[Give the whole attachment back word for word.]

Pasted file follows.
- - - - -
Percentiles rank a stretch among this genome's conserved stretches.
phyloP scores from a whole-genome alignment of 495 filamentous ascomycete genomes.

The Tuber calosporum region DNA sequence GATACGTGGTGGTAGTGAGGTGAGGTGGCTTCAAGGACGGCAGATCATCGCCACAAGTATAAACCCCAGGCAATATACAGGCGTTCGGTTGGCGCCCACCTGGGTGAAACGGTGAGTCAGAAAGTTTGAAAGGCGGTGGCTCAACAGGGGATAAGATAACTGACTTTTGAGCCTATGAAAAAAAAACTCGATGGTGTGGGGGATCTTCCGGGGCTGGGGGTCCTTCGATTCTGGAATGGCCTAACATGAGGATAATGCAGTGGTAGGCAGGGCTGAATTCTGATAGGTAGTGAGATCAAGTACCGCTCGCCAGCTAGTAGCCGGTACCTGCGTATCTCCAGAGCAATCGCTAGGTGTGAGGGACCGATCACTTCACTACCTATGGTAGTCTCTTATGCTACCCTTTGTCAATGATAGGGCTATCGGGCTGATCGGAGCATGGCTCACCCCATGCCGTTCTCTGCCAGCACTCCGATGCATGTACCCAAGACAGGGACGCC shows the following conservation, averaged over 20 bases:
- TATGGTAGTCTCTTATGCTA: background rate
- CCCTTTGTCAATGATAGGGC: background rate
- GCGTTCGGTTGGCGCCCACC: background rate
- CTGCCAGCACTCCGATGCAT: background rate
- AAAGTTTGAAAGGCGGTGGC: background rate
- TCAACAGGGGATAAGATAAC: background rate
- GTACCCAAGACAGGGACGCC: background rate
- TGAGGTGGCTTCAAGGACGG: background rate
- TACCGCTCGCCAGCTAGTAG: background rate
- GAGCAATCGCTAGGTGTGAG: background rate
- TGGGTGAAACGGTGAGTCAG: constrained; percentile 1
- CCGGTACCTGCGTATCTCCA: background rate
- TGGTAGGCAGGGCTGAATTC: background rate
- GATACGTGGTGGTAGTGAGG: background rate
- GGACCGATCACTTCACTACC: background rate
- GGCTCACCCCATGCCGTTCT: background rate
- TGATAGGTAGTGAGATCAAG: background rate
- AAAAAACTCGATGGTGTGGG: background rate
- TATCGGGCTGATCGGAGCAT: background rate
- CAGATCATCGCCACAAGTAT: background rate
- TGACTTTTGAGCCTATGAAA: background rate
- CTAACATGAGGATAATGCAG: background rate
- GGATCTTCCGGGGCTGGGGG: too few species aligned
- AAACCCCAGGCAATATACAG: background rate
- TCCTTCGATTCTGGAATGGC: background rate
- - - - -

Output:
Percentiles rank a stretch among this genome's conserved stretches.
phyloP scores from a whole-genome alignment of 495 filamentous ascomycete genomes.

The Tuber calosporum region DNA sequence GATACGTGGTGGTAGTGAGGTGAGGTGGCTTCAAGGACGGCAGATCATCGCCACAAGTATAAACCCCAGGCAATATACAGGCGTTCGGTTGGCGCCCACCTGGGTGAAACGGTGAGTCAGAAAGTTTGAAAGGCGGTGGCTCAACAGGGGATAAGATAACTGACTTTTGAGCCTATGAAAAAAAAACTCGATGGTGTGGGGGATCTTCCGGGGCTGGGGGTCCTTCGATTCTGGAATGGCCTAACATGAGGATAATGCAGTGGTAGGCAGGGCTGAATTCTGATAGGTAGTGAGATCAAGTACCGCTCGCCAGCTAGTAGCCGGTACCTGCGTATCTCCAGAGCAATCGCTAGGTGTGAGGGACCGATCACTTCACTACCTATGGTAGTCTCTTATGCTACCCTTTGTCAATGATAGGGCTATCGGGCTGATCGGAGCATGGCTCACCCCATGCCGTTCTCTGCCAGCACTCCGATGCATGTACCCAAGACAGGGACGCC shows the following conservation, averaged over 20 bases:
- TATGGTAGTCTCTTATGCTA: background rate
- CCCTTTGTCAATGATAGGGC: background rate
- GCGTTCGGTTGGCGCCCACC: background rate
- CTGCCAGCACTCCGATGCAT: background rate
- AAAGTTTGAAAGGCGGTGGC: background rate
- TCAACAGGGGATAAGATAAC: background rate
- GTACCCAAGACAGGGACGCC: background rate
- TGAGGTGGCTTCAAGGACGG: background rate
- TACCGCTCGCCAGCTAGTAG: background rate
- GAGCAATCGCTAGGTGTGAG: background rate
- TGGGTGAAACGGTGAGTCAG: constrained; percentile 1
- CCGGTACCTGCGTATCTCCA: background rate
- TGGTAGGCAGGGCTGAATTC: background rate
- GATACGTGGTGGTAGTGAGG: background rate
- GGACCGATCACTTCACTACC: background rate
- GGCTCACCCCATGCCGTTCT: background rate
- TGATAGGTAGTGAGATCAAG: background rate
- AAAAAACTCGATGGTGTGGG: background rate
- TATCGGGCTGATCGGAGCAT: background rate
- CAGATCATCGCCACAAGTAT: background rate
- TGACTTTTGAGCCTATGAAA: background rate
- CTAACATGAGGATAATGCAG: background rate
- GGATCTTCCGGGGCTGGGGG: too few species aligned
- AAACCCCAGGCAATATACAG: background rate
- TCCTTCGATTCTGGAATGGC: background rate